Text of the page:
Acquired The Mold-Now I Need An Injection Molding Machine

By USAProducts
Published: February 27th, 2013

 
Greetings
Everyone,I finally have a prototype in my hand of a product I
invented and now am looking to buy an injection molding machine.  I've also included a picture of my product in the attachment. Here are my product specs:

Material: 20% glass filled polypro
(.0387 Density)
  Part Weight-.353oz or 10grams
Part Volume .570 in cubed
Single Cavity
 
I went onto customparts.net to
find equation for tonnage and shot size. 
This is the machine I’m looking at purchasing, any insight?
 
http://www.ebay.com/itm/300764884311?ssPageName=STRK:MEWAX:IT&_trksid=p3984.m1438.l2649 Thanks,-Brian
 

 

AttachmentSize
Clip.jpg86.4 KB

can suggest you may what to

can suggest you may what to hire in some experitise from us we a large injection moulder and probably take the mould a trial the material for you.

Has anyone ever heard of this

Has anyone ever heard of this machine.
http://plasaver.com/

I talked with Rick and he assured me the P20 machine can do double cavity molds. I read about him and his company on this website. Any insight.

http://www.plasticstoday.com/articles/inventors-reimagined-injection-mol...

The machine is somewhat small and anyone with some mechanical background can run it.

Brian, Where are you located?

Brian,
Where are you located? I would seriously consider running your parts for you if you send your mold. We are a small hydraulic seal and various component manufacturer in Iowa and are always looking for new stuff to mold. We have three injection machines, all Toshiba. We have a 2006 180 ton, 2010 and 2011 110 ton. All three are all electric, non-hydraulic machines. Very high tech machines. We also have a 24"x36" micro-vu we inspect our parts with. We deal mostly with seals, so our parts have tolerances of .010" typically, sometimes tighter and visualy they have to be perfect or we can expect leaks. I think you would have much better results letting us run them.
With you wanting them to be made in the USA, I'm assuming that is partly for quality reasons and I do not see you getting the results you need with a 15 ton machine.

Most machines are 480v AC,

Most machines are 480v AC, though a few are 240v AC. Just remember that the lower the voltage, the higher the current. You still haven't cooled the mold or feed throat and hydraulic oil in the press
I'm not found of Boy machines, I refer to them as disposable like lighters or razors. You really don't know if this press will run, run well, or need a few thousand dollars in parts to even run. God forbid the controller go belly up on you: there may not even be support for it or even parts!
I doubt that you can afford any better. I'm not trying to bust your bubble, just being realistic. Try to find a local molder and then a good or great Tech or Engineer to help you out. If not, you'll end up blowing your money on hard lessons.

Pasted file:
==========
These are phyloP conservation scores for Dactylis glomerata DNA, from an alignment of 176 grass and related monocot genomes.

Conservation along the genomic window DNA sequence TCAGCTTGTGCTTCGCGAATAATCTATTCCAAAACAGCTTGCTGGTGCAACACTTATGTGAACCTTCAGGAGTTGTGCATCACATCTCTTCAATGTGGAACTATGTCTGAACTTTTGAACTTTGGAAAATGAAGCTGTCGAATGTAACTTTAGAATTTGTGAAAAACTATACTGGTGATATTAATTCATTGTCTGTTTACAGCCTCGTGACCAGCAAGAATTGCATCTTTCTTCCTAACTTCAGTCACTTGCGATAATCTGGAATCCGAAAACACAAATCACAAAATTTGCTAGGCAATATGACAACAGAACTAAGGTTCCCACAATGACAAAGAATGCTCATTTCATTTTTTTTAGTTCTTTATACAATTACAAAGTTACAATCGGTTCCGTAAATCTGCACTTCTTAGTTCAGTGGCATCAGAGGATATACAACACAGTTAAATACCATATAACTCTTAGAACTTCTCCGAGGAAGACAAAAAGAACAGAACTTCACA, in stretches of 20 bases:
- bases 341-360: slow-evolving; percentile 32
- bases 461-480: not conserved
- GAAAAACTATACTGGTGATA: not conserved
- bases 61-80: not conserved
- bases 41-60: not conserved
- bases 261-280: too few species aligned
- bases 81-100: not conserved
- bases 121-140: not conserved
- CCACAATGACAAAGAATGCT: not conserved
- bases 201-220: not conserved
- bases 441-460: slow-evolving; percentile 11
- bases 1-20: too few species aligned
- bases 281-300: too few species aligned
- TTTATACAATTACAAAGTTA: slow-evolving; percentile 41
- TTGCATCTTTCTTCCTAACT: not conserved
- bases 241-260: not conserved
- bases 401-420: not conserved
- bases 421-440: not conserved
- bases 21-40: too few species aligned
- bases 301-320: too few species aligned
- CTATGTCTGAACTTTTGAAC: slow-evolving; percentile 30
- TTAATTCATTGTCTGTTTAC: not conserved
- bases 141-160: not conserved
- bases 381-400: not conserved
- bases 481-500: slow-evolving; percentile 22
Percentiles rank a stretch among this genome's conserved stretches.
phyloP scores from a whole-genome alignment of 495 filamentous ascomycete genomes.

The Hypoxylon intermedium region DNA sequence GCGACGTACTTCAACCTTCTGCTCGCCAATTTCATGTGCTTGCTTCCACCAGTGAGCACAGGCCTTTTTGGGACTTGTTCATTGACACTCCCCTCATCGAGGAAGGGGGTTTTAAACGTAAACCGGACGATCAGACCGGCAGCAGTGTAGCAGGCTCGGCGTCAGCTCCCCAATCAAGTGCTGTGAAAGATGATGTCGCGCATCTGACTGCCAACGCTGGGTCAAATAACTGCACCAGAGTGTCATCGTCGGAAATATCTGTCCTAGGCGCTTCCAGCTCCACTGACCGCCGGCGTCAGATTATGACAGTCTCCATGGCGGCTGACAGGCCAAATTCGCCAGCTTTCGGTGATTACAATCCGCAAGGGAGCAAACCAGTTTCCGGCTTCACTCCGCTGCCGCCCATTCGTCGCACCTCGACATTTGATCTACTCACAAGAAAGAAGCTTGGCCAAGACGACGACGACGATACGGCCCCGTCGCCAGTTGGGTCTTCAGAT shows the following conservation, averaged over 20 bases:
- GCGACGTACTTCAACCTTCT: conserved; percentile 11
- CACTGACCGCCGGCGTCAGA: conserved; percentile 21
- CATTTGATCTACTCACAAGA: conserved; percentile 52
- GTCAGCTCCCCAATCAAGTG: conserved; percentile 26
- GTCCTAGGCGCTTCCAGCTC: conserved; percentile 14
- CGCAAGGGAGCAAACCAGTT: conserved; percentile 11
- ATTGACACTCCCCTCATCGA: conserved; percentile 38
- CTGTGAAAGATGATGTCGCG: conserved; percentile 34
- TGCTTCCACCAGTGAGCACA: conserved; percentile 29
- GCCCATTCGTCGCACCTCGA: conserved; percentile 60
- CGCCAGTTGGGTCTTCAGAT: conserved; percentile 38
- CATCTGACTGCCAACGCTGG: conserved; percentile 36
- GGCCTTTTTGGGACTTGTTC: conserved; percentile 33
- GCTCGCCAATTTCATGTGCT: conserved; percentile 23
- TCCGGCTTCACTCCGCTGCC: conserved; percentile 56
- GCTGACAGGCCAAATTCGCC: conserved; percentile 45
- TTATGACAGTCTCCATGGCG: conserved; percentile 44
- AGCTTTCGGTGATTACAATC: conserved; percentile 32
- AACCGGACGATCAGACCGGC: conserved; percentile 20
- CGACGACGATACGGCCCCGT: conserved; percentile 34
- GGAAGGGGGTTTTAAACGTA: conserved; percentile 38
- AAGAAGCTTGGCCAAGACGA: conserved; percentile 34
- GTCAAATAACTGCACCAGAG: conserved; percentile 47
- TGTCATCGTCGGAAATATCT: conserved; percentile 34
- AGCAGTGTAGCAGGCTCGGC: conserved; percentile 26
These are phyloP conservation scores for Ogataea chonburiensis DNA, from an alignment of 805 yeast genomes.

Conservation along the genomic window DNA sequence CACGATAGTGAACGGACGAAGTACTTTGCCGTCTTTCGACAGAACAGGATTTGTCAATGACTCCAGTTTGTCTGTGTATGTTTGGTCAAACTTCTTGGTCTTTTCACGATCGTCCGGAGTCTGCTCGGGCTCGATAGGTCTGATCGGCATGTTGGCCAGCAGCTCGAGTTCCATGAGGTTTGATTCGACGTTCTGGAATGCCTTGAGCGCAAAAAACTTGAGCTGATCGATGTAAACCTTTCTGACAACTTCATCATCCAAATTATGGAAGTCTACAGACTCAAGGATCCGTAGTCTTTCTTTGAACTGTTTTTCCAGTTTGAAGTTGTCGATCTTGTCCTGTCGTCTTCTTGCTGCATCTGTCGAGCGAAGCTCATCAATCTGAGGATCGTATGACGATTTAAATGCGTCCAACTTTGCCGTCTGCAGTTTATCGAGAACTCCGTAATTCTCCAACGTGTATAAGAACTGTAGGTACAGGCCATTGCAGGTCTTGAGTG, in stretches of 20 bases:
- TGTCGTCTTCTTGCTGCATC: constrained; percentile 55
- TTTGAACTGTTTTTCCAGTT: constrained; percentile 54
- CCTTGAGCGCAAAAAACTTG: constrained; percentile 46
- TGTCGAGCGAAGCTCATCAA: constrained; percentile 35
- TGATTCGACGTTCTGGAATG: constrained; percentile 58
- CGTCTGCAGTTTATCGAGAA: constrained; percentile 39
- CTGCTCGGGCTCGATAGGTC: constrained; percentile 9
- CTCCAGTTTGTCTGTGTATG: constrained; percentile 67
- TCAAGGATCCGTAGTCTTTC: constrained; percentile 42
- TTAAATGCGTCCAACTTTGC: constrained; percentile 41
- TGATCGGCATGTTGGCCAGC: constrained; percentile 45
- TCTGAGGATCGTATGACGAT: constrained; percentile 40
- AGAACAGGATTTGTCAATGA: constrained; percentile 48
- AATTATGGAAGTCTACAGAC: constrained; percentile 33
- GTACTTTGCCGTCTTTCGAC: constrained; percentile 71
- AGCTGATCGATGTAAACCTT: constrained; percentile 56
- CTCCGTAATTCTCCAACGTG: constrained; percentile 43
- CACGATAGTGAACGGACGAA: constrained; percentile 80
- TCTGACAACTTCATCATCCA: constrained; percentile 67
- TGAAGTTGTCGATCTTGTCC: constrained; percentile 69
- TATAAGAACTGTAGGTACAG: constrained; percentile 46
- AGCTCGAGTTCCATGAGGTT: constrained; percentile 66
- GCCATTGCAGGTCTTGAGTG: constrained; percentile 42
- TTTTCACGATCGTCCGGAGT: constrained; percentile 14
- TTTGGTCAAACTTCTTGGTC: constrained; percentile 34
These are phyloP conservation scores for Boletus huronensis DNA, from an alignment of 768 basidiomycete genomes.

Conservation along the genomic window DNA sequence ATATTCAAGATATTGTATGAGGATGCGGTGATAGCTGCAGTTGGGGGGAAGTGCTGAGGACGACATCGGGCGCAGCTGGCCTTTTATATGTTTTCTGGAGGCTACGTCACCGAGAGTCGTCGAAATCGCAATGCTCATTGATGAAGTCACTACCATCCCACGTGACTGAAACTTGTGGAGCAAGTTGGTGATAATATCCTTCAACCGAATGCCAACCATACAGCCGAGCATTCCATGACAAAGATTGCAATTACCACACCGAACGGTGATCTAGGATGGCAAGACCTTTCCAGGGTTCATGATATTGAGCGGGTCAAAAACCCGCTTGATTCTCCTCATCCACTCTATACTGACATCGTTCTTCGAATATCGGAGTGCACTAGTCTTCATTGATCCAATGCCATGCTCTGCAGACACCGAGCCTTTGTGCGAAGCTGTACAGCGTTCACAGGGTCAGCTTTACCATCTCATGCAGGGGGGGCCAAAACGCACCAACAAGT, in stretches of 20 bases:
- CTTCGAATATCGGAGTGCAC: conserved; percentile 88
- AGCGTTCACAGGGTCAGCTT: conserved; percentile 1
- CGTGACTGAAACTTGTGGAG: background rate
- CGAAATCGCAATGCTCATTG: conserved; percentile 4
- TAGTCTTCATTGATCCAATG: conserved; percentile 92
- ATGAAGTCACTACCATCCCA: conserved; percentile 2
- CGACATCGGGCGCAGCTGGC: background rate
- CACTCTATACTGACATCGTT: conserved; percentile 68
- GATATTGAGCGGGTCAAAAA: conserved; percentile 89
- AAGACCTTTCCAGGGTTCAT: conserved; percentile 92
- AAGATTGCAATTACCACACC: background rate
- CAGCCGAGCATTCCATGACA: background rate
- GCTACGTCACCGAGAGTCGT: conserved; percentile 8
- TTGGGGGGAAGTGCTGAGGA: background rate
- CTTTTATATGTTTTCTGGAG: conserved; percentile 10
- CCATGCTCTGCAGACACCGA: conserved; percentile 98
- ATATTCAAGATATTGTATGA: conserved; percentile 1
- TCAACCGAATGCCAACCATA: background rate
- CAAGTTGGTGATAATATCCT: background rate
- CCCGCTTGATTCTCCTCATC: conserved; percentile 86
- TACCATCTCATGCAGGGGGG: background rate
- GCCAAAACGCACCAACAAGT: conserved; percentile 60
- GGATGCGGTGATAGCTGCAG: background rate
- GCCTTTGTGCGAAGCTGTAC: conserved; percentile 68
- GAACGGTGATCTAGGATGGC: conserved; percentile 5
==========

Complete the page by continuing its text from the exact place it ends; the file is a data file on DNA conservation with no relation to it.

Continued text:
Resin can change lot to lot; so you'll need to be able to diagnose the defect, and make the proper changes.
Rick.

If that link does not work

If that link does not work for the machine, here are the specs.
Used- Boy Machines 15 S Horizontal Injection Molder, 15 Tons, Model 15S. Maximum injection volume 0.8 oz, maximum opening stoke 7.87”, maximum distance between tie bars 10”, maximum platen daylight 15.7”. Built 1982.

Thanks everyone for your

Thanks everyone for your feedback.
@ rickbatey
1. I have never done injection molding before.
2. We are in the process of having the mold built.
3. The press is going into rented warehouse space.
4. The power is 220v phase 3 which we have access to in the warehouse.
5. Mold clamps and ejector rods, vacuum or hand load, we were looking at hiring a trainer from Paulson plastic company to train us on the machine.
6. The resin will be coming by skid, free shipping to the warehouse.(premierplasticresin.com)
Out warehouse space is owned by a family member who is helping us out.

The reason why we are trying to keep this in house is because we are in a strategic move to keep our manufacturing horizontal and in the U.S. The clips are the most expensive part of our product. All the other materials are being manufactured in house on a CNC machine.

The product was entered into a award and won a couple thousand dollars. We have a budget of about 9,000$ for the mold and the machine. Any insight on the machine to buy?

Have you done injection

Have you done injection molding before? Do you have a mold yet? Where will put the press? Process water? Power for the press? Mold clamps and ejector rods? Vacuum loader or hand load? How and from whom will you buy resin and boxes for your product from?
You should hire a guy with experience or shop it out to a local molding shop for now.
Rick

Before you mortgage yourself

Before you mortgage yourself to your neck, I'd suggest you take the mold to a custom molder for the startup/market introduction runs. When/if the product takes off then buy your machine.

© 2011 UBM Canon | please visit these other sites

UBM Canon | Design News | Test & Measurement World | Packaging Digest | EDN | Qmed | Pharmalive | Appliance Magazine | Powder Bulk Solids | Canon Trade Shows